The date of the photograph showing the USS George Washington sailing into New York Harbor was taken after World War One and published in September 1, 1919 edition of the Omaha Bee Newspaper.
At that time the USS George lWashington was the largest ship in the United States navaL inventory. If was a captured North German Lloyd Ocean Liner. It was refitted and became the third USS George Washington. Days before the President’s departure, plans were laid to install a 40 kilowatt arc transmitter, a task normally requiring six weeks to complete. But Don Wallace (amateur radio call sign W6AM) had gathered a skilled crew of 35 wireless operators they were nearly finished when the ship sailed on 5 March 1919. Wilson remained in France while his ship brought 4,000 servicemen home to America.
However, the first half of the story is just as interesting.
During the year following the Great War was, 1919, the largest ship to sail the sea was President Wilson’s USS George Washington. Perhaps it was a bit of an overkill, using such a large vessel for the president and his staff and crew. But it may have served as a symbol, having been captured from the German Navy two years earlier during World War One.
Obviously, it served America well, except for communications.
While amateur radio operators were using a kilowatt to send a signal thirty miles, the USS George Washington was trying to communicate halfway across the Atlantic. The only available transmitter was an arc.
Don Wallace, a US Navy wireless operator happen, by chance, to meet a former commanding officer with whom he’d served during the war. The commander mentioned that his search for wireless operators to serve on the president’s ship, stating that of the 400 radio stations, nationwide, he was unable to find a single operator who knew anything about arc transmitters. Don had the necessary experience and accepted the challenge.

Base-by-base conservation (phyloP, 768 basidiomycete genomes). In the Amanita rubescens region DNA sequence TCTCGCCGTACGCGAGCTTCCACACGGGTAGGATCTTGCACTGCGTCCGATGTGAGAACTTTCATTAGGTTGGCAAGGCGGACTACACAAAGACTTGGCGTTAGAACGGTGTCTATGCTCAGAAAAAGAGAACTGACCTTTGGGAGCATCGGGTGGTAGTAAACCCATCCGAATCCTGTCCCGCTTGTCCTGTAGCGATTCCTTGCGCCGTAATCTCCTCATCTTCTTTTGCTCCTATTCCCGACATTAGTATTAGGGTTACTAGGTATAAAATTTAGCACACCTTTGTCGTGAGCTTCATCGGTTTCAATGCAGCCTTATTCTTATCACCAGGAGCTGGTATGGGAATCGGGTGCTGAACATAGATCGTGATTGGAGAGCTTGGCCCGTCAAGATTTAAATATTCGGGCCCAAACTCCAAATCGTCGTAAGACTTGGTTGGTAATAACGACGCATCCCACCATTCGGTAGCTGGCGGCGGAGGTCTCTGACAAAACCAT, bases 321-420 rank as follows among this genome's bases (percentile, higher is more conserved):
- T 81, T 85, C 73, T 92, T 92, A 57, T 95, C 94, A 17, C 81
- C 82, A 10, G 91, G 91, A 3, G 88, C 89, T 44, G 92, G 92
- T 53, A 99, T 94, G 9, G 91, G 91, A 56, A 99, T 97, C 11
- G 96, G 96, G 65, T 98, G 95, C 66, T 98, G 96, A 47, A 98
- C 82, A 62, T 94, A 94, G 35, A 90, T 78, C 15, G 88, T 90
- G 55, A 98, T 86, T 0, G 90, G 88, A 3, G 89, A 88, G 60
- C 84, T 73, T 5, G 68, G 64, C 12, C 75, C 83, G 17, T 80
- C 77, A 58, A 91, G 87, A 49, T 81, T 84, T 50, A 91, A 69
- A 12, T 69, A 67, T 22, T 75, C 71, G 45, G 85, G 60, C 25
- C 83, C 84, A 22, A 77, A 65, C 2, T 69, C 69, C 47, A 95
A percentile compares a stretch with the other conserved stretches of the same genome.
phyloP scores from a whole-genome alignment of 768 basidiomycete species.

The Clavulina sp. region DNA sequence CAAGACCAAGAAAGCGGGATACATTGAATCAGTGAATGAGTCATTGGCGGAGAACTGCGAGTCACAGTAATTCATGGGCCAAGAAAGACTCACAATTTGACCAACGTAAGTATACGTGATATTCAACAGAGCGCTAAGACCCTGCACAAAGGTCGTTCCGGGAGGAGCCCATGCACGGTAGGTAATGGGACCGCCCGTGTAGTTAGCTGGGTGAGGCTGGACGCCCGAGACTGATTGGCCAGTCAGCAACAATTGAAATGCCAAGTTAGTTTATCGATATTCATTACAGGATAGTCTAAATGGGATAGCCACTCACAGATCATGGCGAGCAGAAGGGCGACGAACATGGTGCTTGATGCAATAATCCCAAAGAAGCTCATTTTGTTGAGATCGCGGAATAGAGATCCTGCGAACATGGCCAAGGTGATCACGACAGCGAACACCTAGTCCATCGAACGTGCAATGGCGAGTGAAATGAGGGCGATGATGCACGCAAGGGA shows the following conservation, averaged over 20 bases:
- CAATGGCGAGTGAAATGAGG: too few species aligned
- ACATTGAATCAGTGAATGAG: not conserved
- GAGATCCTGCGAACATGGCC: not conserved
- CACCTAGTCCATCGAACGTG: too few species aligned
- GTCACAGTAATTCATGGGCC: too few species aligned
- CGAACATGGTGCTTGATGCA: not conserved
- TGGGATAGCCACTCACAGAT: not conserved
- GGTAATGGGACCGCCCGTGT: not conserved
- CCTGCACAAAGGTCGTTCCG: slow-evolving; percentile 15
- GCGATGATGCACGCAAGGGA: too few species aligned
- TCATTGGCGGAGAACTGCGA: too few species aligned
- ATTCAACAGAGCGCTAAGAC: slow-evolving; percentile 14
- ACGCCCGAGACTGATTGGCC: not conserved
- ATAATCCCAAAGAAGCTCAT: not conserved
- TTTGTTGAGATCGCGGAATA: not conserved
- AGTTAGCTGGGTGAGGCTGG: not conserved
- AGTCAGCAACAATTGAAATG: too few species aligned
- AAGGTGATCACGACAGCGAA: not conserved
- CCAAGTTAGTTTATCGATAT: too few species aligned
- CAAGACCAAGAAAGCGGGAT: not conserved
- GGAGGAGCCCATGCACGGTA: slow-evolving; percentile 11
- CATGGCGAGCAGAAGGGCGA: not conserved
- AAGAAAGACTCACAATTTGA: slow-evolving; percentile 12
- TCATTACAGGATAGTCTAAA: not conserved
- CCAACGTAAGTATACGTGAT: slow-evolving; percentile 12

The transmitter in question was a 40 kilowatt arc. Not only was it yet to be installed, Don had locate a number of top-notch operators. After a time he chose 35 telegraphers and they began the task.
Normally, six weeks was allowed for the installation of a wireless system on a ship, but the president was taking part in the Versailles Peace Conference he was leaving for Paris in three days.
They were still fine tuning it when the USS George Washington set sail.
Operations were scheduled in hour-long segments – one hour sending, one hour receiving. During the receiving hour they were able to resume preparation for the higher power. As the distance increased they were able to increase the power and communications was established.
Because of the extreme voltage required, keying relays were required. This slowed the transmission rate to about 20-words-per-minute. This combined with the number of messages resulted in some being held over when hour was up.
Don approached the president’s chief-of-staff, asking if he would ask the president to shorten his messages. The Chief-of-staff was enraged that a 20-year-old-kid would make such a request.
Sometime during the voyage the president decided to speak personally to someone back in Washington, D.C.. Since the president didn’t do Morse code a microphone had to be installed in the antenna feed line, and the current was of such great the microphone required water cooling.
Only then did they discover that President Wilson suffered from mic-fright. They had to clear everyone from the room and camouflage the microphone before he would utter a word.
In spite of the many challenges the USS George Washington voyage was successful.